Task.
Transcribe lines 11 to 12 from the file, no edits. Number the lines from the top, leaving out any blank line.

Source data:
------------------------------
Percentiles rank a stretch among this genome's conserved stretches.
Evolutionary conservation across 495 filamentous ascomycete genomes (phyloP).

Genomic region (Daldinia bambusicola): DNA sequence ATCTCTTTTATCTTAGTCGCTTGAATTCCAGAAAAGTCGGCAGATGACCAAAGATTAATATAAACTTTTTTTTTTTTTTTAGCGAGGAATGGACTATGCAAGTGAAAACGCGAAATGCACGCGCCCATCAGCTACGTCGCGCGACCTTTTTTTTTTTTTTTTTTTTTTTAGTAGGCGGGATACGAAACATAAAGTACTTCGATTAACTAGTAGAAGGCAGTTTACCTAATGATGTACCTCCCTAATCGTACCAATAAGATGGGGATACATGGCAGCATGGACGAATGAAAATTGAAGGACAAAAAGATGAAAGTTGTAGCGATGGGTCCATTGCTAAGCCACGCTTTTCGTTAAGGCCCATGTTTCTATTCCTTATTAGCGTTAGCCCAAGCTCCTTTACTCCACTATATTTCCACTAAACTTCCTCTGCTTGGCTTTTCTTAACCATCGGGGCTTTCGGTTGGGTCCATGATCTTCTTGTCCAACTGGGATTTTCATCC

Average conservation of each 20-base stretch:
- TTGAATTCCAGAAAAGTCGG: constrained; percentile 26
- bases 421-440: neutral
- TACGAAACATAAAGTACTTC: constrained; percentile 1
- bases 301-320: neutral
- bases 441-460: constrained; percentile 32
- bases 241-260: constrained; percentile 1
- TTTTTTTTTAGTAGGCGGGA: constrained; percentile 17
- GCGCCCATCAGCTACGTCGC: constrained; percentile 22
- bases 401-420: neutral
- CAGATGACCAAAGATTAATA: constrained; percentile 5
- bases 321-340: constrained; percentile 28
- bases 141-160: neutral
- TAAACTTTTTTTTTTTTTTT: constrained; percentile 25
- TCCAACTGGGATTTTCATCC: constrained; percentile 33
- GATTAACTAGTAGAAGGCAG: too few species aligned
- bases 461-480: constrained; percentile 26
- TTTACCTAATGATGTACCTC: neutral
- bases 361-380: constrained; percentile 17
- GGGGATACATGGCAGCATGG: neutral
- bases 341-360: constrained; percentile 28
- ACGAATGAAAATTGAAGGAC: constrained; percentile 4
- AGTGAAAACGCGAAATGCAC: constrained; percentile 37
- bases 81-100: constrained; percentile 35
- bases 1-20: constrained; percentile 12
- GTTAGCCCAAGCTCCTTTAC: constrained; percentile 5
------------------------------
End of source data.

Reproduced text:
- TTTTTTTTTAGTAGGCGGGA: constrained; percentile 17
- GCGCCCATCAGCTACGTCGC: constrained; percentile 22